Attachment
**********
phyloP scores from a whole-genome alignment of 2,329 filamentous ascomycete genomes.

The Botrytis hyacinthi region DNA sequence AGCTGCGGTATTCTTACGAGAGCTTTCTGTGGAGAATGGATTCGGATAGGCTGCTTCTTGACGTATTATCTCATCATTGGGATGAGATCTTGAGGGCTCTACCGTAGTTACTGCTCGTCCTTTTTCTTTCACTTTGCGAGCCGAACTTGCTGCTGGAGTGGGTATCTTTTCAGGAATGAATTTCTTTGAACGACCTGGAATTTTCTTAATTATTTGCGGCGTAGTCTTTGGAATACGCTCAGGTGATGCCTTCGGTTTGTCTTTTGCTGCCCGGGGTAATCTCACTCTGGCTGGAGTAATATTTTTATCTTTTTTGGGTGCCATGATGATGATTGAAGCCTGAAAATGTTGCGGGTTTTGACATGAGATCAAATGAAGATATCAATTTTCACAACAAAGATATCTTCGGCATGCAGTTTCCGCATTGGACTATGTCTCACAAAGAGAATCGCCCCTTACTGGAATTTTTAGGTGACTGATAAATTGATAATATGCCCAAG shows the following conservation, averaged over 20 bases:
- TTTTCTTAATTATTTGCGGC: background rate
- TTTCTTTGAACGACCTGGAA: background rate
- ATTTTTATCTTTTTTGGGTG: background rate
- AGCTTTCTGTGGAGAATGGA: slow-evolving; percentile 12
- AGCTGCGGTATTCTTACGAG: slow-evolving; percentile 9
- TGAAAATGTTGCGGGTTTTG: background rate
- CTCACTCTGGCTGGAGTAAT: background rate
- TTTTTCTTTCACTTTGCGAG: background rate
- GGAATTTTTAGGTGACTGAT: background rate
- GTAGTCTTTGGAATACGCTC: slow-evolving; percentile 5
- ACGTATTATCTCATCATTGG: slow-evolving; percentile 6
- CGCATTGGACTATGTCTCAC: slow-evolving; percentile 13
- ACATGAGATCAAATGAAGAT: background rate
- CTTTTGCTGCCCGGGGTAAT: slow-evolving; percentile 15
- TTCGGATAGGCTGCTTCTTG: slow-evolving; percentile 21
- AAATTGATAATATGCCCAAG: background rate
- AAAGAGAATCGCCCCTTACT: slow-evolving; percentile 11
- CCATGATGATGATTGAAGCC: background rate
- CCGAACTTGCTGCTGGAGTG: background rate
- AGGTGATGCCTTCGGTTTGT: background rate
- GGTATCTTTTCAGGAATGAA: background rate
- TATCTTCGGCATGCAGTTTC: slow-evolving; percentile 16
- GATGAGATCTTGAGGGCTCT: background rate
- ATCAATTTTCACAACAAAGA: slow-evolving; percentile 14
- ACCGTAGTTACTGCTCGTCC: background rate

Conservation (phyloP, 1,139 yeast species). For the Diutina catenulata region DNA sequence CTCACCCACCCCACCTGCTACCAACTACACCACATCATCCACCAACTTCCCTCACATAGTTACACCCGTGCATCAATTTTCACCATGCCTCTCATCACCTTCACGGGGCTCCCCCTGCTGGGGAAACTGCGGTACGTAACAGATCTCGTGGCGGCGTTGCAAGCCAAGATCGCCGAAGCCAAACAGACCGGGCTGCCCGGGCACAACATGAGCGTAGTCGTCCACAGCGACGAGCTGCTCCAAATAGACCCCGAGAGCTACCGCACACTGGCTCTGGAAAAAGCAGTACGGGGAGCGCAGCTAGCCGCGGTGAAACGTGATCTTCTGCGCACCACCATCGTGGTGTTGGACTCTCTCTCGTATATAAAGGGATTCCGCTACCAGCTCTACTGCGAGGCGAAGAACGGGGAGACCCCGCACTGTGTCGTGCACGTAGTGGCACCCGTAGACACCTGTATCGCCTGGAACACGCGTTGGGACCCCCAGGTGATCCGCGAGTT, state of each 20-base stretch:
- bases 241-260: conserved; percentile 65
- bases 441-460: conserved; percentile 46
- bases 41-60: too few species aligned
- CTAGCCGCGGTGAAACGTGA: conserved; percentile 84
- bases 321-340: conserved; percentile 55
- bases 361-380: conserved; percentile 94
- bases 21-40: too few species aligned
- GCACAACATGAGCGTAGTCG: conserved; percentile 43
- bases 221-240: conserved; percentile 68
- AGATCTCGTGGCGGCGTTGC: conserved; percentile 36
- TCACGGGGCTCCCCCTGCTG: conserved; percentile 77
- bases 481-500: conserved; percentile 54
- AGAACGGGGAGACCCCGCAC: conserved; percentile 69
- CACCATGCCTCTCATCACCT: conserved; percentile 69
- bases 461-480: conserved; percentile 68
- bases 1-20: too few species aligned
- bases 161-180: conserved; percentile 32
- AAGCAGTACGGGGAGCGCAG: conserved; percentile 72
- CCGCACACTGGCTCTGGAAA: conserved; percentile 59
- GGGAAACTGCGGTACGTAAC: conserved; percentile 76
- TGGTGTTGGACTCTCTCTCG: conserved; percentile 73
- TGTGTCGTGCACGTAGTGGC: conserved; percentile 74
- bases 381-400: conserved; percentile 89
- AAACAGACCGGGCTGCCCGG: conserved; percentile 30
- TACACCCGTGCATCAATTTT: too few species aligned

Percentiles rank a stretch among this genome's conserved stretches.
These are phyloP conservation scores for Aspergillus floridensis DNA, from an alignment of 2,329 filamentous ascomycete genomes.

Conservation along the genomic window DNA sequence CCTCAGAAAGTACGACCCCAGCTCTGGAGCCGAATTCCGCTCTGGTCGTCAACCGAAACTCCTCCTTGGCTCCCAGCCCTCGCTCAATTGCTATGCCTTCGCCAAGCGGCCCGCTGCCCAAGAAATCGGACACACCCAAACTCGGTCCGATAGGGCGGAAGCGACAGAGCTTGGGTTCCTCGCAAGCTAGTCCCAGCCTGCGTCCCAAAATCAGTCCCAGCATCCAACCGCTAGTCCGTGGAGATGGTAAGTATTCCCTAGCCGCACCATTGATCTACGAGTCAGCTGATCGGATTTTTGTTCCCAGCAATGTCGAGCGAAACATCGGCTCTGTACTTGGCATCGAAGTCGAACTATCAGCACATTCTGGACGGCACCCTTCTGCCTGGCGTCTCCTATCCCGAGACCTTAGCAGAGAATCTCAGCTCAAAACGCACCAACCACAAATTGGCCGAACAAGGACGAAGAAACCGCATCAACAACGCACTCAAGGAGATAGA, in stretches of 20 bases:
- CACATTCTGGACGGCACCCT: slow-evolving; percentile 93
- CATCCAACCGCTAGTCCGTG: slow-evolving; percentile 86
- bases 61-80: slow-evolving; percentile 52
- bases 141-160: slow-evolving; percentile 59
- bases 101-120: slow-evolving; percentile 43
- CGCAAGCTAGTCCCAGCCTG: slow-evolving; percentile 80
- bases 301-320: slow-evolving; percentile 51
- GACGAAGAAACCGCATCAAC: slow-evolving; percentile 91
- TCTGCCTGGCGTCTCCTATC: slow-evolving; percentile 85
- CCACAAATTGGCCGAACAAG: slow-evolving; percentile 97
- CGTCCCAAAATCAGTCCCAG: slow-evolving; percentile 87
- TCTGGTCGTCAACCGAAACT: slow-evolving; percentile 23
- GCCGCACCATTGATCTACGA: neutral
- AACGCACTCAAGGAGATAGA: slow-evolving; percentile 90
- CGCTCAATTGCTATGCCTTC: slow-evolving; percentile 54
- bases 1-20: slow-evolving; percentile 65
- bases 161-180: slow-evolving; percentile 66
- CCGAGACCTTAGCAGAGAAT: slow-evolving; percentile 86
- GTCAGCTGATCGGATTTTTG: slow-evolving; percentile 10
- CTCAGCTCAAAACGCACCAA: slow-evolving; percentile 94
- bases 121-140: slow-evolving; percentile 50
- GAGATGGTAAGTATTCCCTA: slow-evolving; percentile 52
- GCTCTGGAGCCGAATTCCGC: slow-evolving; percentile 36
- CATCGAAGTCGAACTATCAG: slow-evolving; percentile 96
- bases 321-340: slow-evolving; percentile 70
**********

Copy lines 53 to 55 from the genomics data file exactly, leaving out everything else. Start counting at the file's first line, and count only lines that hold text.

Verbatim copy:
- TACACCCGTGCATCAATTTT: too few species aligned

Percentiles rank a stretch among this genome's conserved stretches.
These are phyloP conservation scores for Aspergillus floridensis DNA, from an alignment of 2,329 filamentous ascomycete genomes.